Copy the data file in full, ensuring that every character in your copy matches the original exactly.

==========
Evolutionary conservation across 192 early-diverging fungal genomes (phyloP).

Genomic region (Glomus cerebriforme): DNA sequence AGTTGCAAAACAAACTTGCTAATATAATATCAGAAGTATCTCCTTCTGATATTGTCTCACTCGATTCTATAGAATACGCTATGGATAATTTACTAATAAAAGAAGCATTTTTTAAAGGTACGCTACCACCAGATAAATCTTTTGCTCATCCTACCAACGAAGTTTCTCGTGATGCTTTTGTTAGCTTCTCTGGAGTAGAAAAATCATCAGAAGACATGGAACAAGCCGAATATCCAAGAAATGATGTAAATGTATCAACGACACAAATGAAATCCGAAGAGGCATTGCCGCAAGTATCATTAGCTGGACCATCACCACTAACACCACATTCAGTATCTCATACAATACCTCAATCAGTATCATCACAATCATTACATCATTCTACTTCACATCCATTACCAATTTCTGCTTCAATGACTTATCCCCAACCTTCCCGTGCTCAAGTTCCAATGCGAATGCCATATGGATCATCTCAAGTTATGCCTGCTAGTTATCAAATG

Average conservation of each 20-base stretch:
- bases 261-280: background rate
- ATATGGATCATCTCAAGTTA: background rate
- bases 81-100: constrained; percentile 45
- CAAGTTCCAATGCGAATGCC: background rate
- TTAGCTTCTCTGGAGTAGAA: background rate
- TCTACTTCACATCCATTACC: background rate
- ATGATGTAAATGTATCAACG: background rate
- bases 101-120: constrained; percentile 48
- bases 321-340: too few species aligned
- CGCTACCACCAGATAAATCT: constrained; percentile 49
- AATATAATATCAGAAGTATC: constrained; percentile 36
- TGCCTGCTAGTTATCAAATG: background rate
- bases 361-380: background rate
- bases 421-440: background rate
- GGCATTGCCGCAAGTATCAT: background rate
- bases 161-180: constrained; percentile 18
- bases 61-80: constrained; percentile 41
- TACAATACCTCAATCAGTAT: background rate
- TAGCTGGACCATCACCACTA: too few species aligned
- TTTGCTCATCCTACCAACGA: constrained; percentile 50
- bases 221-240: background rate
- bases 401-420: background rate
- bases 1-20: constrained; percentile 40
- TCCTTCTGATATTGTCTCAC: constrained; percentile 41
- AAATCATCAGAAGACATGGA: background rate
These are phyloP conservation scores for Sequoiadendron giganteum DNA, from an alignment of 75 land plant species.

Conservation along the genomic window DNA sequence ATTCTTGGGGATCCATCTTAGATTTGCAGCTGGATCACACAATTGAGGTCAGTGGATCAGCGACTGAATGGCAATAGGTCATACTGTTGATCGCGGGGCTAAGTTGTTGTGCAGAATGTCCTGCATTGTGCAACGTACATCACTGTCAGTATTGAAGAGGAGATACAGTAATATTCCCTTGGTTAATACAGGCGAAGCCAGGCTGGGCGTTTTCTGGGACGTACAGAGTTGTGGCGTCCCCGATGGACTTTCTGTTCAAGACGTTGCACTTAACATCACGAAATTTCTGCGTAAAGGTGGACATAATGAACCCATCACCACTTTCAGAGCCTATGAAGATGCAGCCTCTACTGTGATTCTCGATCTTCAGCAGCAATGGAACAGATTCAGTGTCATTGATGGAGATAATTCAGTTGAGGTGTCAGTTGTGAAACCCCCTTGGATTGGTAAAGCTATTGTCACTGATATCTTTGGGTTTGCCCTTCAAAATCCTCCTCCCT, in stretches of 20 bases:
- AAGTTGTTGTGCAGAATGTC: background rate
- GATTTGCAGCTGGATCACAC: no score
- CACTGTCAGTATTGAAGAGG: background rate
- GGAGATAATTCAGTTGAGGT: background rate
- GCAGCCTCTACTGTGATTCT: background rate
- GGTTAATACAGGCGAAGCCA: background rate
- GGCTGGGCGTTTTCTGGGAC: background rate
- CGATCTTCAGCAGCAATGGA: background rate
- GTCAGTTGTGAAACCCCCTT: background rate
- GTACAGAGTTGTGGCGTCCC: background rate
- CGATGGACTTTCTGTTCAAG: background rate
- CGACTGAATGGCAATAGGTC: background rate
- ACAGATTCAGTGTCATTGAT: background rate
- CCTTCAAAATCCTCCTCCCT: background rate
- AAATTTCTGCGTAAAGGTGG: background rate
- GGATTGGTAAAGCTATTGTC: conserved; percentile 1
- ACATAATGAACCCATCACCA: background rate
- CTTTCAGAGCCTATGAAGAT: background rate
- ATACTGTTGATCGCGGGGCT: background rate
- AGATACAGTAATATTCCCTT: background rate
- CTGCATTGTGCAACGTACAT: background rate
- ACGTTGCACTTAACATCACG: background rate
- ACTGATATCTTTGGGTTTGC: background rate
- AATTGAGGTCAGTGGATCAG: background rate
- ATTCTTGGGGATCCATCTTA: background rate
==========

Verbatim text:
Evolutionary conservation across 192 early-diverging fungal genomes (phyloP).

Genomic region (Glomus cerebriforme): DNA sequence AGTTGCAAAACAAACTTGCTAATATAATATCAGAAGTATCTCCTTCTGATATTGTCTCACTCGATTCTATAGAATACGCTATGGATAATTTACTAATAAAAGAAGCATTTTTTAAAGGTACGCTACCACCAGATAAATCTTTTGCTCATCCTACCAACGAAGTTTCTCGTGATGCTTTTGTTAGCTTCTCTGGAGTAGAAAAATCATCAGAAGACATGGAACAAGCCGAATATCCAAGAAATGATGTAAATGTATCAACGACACAAATGAAATCCGAAGAGGCATTGCCGCAAGTATCATTAGCTGGACCATCACCACTAACACCACATTCAGTATCTCATACAATACCTCAATCAGTATCATCACAATCATTACATCATTCTACTTCACATCCATTACCAATTTCTGCTTCAATGACTTATCCCCAACCTTCCCGTGCTCAAGTTCCAATGCGAATGCCATATGGATCATCTCAAGTTATGCCTGCTAGTTATCAAATG

Average conservation of each 20-base stretch:
- bases 261-280: background rate
- ATATGGATCATCTCAAGTTA: background rate
- bases 81-100: constrained; percentile 45
- CAAGTTCCAATGCGAATGCC: background rate
- TTAGCTTCTCTGGAGTAGAA: background rate
- TCTACTTCACATCCATTACC: background rate
- ATGATGTAAATGTATCAACG: background rate
- bases 101-120: constrained; percentile 48
- bases 321-340: too few species aligned
- CGCTACCACCAGATAAATCT: constrained; percentile 49
- AATATAATATCAGAAGTATC: constrained; percentile 36
- TGCCTGCTAGTTATCAAATG: background rate
- bases 361-380: background rate
- bases 421-440: background rate
- GGCATTGCCGCAAGTATCAT: background rate
- bases 161-180: constrained; percentile 18
- bases 61-80: constrained; percentile 41
- TACAATACCTCAATCAGTAT: background rate
- TAGCTGGACCATCACCACTA: too few species aligned
- TTTGCTCATCCTACCAACGA: constrained; percentile 50
- bases 221-240: background rate
- bases 401-420: background rate
- bases 1-20: constrained; percentile 40
- TCCTTCTGATATTGTCTCAC: constrained; percentile 41
- AAATCATCAGAAGACATGGA: background rate
These are phyloP conservation scores for Sequoiadendron giganteum DNA, from an alignment of 75 land plant species.

Conservation along the genomic window DNA sequence ATTCTTGGGGATCCATCTTAGATTTGCAGCTGGATCACACAATTGAGGTCAGTGGATCAGCGACTGAATGGCAATAGGTCATACTGTTGATCGCGGGGCTAAGTTGTTGTGCAGAATGTCCTGCATTGTGCAACGTACATCACTGTCAGTATTGAAGAGGAGATACAGTAATATTCCCTTGGTTAATACAGGCGAAGCCAGGCTGGGCGTTTTCTGGGACGTACAGAGTTGTGGCGTCCCCGATGGACTTTCTGTTCAAGACGTTGCACTTAACATCACGAAATTTCTGCGTAAAGGTGGACATAATGAACCCATCACCACTTTCAGAGCCTATGAAGATGCAGCCTCTACTGTGATTCTCGATCTTCAGCAGCAATGGAACAGATTCAGTGTCATTGATGGAGATAATTCAGTTGAGGTGTCAGTTGTGAAACCCCCTTGGATTGGTAAAGCTATTGTCACTGATATCTTTGGGTTTGCCCTTCAAAATCCTCCTCCCT, in stretches of 20 bases:
- AAGTTGTTGTGCAGAATGTC: background rate
- GATTTGCAGCTGGATCACAC: no score
- CACTGTCAGTATTGAAGAGG: background rate
- GGAGATAATTCAGTTGAGGT: background rate
- GCAGCCTCTACTGTGATTCT: background rate
- GGTTAATACAGGCGAAGCCA: background rate
- GGCTGGGCGTTTTCTGGGAC: background rate
- CGATCTTCAGCAGCAATGGA: background rate
- GTCAGTTGTGAAACCCCCTT: background rate
- GTACAGAGTTGTGGCGTCCC: background rate
- CGATGGACTTTCTGTTCAAG: background rate
- CGACTGAATGGCAATAGGTC: background rate
- ACAGATTCAGTGTCATTGAT: background rate
- CCTTCAAAATCCTCCTCCCT: background rate
- AAATTTCTGCGTAAAGGTGG: background rate
- GGATTGGTAAAGCTATTGTC: conserved; percentile 1
- ACATAATGAACCCATCACCA: background rate
- CTTTCAGAGCCTATGAAGAT: background rate
- ATACTGTTGATCGCGGGGCT: background rate
- AGATACAGTAATATTCCCTT: background rate
- CTGCATTGTGCAACGTACAT: background rate
- ACGTTGCACTTAACATCACG: background rate
- ACTGATATCTTTGGGTTTGC: background rate
- AATTGAGGTCAGTGGATCAG: background rate
- ATTCTTGGGGATCCATCTTA: background rate